I am not being flippant here. If we are writing in a science context, then the difference between 'mass' and 'weight' or 'newton' and 'kilogram' is vitally important. But, in this language forum, I think that we should acknowledge that most native speakers have no idea about such fine points.

    ps (probably irrelevant ): As a sailor, I cringe when I hear people saying, "We were cruising at eight knots an hour". Even as a non-scientist, I blush if someone says, "This happened light years ago". However, and reluctantly, I have to accept that this is the way many people speak. It is not 'correct', but I venture to suggest that, in normal conversation, it is acceptable.

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    #8

    Re: Pound by pound

    The learner of the English language should also recognize that in English customary units, a pound (force, lbf) is a pound (mass, lbm) in a way that a newton is not a kilogram. 10 lbm=10 lbf.

    On Earth, with standard gravity.

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    #9

    Re: Pound by pound

    Quote Originally Posted by SoothingDave View Post
    The learner of the English language should also recognize that in English customary units, a pound (force, lbf) is a pound (mass, lbm) in a way that a newton is not a kilogram. 10 lbm=10 lbf.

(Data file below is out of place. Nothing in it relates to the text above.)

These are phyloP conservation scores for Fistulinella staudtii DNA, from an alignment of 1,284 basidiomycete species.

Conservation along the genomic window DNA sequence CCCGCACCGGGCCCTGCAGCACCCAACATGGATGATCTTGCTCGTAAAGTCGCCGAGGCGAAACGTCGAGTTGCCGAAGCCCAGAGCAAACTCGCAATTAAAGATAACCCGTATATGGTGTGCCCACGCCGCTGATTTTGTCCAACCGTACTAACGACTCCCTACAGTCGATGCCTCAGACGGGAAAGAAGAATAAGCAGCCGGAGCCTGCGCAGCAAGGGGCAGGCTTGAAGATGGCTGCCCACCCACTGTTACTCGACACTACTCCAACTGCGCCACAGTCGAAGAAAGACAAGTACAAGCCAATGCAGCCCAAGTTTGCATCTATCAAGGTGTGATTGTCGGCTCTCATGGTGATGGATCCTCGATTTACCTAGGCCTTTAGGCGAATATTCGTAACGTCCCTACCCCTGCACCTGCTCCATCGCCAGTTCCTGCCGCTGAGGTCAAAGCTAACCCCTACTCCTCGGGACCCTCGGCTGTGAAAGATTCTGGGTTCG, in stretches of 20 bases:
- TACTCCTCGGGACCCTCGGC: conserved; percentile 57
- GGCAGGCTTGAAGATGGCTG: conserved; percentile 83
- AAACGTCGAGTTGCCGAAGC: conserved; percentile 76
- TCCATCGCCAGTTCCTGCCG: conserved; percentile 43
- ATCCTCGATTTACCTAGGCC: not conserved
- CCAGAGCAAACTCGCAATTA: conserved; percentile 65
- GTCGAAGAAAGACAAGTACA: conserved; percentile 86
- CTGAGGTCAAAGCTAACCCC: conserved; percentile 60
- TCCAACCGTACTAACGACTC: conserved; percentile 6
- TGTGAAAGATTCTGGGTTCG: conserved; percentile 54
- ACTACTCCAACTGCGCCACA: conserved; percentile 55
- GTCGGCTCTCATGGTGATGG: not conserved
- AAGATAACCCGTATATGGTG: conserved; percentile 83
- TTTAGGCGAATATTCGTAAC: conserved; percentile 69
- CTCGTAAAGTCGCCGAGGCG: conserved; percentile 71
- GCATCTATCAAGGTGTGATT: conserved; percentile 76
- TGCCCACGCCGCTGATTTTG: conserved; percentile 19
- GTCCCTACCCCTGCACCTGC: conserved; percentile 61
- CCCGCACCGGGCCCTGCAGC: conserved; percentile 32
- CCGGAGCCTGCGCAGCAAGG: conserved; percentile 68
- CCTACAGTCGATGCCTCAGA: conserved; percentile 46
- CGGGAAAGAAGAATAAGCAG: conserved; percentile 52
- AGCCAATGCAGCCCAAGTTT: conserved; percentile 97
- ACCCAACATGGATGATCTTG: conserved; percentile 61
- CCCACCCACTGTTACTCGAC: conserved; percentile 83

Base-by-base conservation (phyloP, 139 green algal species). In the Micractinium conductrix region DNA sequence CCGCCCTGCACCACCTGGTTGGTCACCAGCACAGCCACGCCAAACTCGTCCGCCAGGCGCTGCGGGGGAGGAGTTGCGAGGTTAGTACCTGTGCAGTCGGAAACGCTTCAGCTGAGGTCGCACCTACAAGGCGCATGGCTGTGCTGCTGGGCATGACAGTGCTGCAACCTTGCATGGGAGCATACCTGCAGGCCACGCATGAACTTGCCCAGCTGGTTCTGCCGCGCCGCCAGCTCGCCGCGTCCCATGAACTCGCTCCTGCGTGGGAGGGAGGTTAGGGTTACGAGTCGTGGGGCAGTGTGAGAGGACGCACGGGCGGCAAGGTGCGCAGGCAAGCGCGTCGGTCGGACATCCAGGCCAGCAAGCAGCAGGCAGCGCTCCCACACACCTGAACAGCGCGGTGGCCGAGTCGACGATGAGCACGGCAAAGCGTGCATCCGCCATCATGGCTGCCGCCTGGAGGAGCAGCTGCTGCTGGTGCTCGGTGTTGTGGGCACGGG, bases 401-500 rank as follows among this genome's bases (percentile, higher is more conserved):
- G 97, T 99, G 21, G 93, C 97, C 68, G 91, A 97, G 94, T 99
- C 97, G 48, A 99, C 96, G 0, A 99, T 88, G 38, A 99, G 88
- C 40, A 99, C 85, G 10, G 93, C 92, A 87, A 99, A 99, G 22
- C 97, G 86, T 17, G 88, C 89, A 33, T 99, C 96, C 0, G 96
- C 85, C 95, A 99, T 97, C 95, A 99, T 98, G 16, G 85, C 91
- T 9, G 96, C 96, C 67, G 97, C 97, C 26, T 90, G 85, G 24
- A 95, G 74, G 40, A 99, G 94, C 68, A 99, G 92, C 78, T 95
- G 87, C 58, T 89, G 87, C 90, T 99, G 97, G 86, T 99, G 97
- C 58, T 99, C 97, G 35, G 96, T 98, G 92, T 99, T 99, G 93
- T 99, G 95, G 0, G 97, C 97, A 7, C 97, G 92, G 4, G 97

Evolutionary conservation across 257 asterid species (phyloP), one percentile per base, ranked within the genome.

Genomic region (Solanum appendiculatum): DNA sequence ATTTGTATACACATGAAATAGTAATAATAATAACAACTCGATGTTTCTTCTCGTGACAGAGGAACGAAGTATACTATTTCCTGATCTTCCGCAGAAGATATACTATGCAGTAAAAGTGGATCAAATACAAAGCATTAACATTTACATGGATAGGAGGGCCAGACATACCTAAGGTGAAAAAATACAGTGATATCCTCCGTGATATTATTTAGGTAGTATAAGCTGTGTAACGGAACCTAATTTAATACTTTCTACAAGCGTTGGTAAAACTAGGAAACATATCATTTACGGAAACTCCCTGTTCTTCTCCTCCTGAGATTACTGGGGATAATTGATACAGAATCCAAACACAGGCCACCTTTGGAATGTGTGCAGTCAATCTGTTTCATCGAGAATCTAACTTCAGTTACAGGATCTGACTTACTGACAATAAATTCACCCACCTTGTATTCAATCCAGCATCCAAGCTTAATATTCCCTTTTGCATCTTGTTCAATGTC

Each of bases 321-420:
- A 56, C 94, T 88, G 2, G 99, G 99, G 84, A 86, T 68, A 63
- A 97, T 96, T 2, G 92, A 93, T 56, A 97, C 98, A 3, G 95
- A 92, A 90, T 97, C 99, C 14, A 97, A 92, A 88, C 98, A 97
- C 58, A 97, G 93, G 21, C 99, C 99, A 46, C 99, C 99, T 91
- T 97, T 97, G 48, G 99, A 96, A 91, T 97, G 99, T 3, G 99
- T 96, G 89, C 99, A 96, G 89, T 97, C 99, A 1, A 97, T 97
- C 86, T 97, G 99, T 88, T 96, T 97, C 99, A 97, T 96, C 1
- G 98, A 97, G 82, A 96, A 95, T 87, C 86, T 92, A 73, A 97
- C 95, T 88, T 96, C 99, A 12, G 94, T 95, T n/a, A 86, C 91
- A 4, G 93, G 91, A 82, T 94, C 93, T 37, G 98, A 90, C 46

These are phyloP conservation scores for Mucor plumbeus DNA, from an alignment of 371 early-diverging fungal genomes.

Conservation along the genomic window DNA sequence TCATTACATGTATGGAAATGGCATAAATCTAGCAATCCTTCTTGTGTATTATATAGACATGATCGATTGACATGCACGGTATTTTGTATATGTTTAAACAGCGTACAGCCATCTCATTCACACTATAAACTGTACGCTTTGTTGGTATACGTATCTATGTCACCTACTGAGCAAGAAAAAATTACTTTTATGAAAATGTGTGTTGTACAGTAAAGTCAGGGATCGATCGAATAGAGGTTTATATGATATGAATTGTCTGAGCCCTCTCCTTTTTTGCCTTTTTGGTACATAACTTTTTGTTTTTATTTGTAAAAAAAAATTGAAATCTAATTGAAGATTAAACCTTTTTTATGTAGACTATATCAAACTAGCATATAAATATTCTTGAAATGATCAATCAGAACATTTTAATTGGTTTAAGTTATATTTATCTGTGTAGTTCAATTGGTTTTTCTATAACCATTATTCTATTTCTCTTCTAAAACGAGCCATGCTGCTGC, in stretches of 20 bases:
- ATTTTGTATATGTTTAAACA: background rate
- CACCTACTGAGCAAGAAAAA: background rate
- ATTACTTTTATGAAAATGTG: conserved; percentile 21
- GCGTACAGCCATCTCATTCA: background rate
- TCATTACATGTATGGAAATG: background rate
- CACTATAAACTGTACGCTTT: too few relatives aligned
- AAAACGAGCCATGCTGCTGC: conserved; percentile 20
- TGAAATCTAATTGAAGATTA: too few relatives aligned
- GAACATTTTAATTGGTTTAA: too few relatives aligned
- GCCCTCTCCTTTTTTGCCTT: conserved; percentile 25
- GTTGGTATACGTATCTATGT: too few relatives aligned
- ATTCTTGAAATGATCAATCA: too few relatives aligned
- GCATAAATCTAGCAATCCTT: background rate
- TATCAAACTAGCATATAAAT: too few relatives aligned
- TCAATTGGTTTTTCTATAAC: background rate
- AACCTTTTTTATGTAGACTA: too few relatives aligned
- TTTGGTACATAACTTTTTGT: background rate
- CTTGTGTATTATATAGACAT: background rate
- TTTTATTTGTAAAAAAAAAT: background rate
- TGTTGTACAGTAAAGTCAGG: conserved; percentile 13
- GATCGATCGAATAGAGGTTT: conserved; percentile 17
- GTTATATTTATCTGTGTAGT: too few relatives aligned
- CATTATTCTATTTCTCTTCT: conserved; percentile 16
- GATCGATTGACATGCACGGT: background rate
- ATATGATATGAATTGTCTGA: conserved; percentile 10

I don't want to make a big deal out of it, but I'm confused by this statement. 10 lbm cannot equal 10 lbf because you have to multiply lbm by 32.174 049 ft/s2 to convert to lbf. See the following formula:



    Moreover, two objects can have the same mass, but very different weights because mass is independent of acceleration but weight isn't.

    Still, I don't see at all how 10 lbm can equal 10 lbf. Is this some kind of convention of physics that I'm not aware of? Please enlighten me if you feel like doing so .

    Edit. I have found a link here that shows that you're right. I must admit that it's a strange convention and it makes little sense to me. And as you said, it's not done with kg/newton.
    Last edited by Chicken Sandwich; 12-Sep-2012 at 13:45. Reason: added "edit"

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    #10

    Re: Pound by pound

    It's a matter of conventions. In the systems I work with a pound is a pound. See the Wikipedia article (which it seems you already have):

    Pound (force) - Wikipedia, the free encyclopedia

    In the gravitational systems, the weight of the mass unit (pound-mass) on Earth's surface is approximately equal to the force unit (pound-force). This is convenient because one pound mass exerts one pound force due to gravity. Note, however, unlike the other systems the force unit is not equal to the mass unit multiplied by the acceleration unit[8]—the use of Newton's Second Law, F = ma, requires another factor, gc, usually taken to be 32.174049 lbmft/lbfs2 = 32.174049 lbm/slug.